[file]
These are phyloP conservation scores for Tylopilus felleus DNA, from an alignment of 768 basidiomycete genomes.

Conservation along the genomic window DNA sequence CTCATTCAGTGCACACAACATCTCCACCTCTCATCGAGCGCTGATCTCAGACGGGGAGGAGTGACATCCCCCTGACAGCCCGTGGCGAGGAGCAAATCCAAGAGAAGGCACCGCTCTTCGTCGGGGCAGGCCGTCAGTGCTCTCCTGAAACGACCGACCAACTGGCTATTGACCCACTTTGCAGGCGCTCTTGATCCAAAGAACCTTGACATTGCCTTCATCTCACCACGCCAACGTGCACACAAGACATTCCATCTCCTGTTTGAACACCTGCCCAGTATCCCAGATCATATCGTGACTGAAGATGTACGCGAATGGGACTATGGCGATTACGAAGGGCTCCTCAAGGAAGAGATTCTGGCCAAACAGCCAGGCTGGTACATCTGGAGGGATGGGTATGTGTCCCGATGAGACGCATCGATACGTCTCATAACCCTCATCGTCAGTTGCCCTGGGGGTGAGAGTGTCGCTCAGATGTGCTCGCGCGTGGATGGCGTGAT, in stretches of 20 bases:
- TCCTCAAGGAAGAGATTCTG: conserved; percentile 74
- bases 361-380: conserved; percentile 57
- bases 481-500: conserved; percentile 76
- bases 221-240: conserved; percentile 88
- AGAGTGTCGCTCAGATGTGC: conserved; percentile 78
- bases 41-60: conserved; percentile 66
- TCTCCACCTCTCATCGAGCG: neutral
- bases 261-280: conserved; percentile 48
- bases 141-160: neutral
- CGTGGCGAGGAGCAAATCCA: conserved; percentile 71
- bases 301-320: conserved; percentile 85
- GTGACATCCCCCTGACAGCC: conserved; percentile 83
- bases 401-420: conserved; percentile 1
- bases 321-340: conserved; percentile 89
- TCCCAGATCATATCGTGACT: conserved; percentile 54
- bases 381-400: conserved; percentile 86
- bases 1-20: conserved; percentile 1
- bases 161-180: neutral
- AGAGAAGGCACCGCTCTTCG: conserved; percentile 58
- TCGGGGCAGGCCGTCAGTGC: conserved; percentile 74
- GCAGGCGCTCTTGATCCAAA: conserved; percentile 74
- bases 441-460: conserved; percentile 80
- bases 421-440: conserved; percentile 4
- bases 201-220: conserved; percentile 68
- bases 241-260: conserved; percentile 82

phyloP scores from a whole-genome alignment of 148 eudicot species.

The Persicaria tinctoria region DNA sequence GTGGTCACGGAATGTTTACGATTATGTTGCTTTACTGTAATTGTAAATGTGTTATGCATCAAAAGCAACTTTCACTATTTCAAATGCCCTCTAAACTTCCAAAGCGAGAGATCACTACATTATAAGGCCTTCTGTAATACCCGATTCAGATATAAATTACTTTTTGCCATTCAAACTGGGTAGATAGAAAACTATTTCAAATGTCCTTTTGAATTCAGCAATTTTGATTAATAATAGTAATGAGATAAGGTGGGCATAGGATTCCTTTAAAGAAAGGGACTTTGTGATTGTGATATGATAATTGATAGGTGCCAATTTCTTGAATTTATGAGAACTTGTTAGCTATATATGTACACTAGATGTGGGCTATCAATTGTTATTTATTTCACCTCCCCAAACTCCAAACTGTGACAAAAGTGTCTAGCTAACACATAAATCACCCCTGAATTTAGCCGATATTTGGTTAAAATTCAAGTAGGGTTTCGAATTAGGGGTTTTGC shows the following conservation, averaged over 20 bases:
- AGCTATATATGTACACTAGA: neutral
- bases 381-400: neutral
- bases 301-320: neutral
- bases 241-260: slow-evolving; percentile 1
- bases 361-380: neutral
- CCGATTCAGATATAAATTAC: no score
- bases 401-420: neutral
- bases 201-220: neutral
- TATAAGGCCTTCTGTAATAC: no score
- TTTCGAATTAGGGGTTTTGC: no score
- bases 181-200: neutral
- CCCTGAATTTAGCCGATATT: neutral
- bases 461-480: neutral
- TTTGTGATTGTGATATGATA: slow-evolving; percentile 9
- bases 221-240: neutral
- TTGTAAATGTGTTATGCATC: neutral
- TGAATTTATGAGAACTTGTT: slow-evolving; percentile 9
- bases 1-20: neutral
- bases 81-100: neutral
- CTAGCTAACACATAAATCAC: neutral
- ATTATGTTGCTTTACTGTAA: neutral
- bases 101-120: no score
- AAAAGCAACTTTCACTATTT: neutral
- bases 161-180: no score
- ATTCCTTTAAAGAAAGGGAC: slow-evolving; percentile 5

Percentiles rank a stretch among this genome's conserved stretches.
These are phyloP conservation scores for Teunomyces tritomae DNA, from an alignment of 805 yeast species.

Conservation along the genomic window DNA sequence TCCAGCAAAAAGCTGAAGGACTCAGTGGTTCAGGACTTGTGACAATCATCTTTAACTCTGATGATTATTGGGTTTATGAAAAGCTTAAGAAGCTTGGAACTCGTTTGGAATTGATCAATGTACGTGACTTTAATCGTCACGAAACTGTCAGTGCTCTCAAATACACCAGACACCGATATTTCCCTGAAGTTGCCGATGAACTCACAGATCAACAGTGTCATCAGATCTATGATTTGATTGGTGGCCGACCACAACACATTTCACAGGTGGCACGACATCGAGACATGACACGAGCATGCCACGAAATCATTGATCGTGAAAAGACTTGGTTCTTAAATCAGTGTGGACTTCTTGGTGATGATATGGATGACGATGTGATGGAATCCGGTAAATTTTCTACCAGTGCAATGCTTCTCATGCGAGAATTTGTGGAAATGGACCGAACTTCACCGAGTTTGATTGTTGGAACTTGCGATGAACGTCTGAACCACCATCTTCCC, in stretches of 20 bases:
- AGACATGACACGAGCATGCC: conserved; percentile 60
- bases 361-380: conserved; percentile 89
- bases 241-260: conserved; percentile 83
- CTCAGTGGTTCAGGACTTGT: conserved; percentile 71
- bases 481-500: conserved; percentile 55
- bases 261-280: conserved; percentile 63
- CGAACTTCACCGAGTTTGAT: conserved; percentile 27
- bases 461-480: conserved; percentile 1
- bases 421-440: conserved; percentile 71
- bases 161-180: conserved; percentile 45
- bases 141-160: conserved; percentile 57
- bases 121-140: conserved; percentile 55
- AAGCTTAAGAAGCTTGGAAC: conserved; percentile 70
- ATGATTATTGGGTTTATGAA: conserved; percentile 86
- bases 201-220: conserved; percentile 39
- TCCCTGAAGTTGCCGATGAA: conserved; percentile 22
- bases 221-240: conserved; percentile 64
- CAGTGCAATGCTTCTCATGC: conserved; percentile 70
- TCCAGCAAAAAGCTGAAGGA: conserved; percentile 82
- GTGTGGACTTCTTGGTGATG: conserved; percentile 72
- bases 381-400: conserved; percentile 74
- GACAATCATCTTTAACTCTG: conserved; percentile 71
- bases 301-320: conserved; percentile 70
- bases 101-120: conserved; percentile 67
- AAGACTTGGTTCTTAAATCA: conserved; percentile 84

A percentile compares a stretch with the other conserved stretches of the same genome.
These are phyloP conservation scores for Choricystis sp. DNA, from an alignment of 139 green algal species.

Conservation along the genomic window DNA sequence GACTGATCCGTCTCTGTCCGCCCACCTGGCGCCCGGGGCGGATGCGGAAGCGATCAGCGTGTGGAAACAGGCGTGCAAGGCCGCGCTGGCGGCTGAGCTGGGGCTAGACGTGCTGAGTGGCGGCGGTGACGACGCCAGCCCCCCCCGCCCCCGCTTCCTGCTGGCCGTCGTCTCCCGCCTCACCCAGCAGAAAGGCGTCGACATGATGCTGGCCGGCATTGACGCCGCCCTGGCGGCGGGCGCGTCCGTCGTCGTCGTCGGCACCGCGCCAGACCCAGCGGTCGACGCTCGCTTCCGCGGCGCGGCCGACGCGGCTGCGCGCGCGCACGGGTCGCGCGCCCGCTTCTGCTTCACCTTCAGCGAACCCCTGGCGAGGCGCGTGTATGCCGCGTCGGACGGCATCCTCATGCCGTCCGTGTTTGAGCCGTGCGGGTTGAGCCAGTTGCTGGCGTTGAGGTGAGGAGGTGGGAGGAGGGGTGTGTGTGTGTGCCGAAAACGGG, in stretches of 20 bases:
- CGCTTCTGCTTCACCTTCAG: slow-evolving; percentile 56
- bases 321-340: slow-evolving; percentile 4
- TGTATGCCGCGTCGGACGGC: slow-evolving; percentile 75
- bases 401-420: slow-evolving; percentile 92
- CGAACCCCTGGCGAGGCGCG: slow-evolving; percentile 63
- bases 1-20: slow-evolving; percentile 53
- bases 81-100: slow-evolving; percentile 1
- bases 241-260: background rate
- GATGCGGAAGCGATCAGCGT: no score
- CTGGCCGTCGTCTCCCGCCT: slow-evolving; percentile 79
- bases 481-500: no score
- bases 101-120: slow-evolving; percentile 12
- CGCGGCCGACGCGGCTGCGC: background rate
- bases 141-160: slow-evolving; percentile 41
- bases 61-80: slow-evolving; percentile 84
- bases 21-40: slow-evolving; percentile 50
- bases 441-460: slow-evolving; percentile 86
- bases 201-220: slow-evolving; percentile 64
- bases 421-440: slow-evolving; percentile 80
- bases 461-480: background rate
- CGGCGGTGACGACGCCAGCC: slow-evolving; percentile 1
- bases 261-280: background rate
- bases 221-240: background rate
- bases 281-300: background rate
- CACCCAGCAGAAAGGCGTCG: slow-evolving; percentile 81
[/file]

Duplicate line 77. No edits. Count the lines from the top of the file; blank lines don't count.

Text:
- GTGTGGACTTCTTGGTGATG: conserved; percentile 72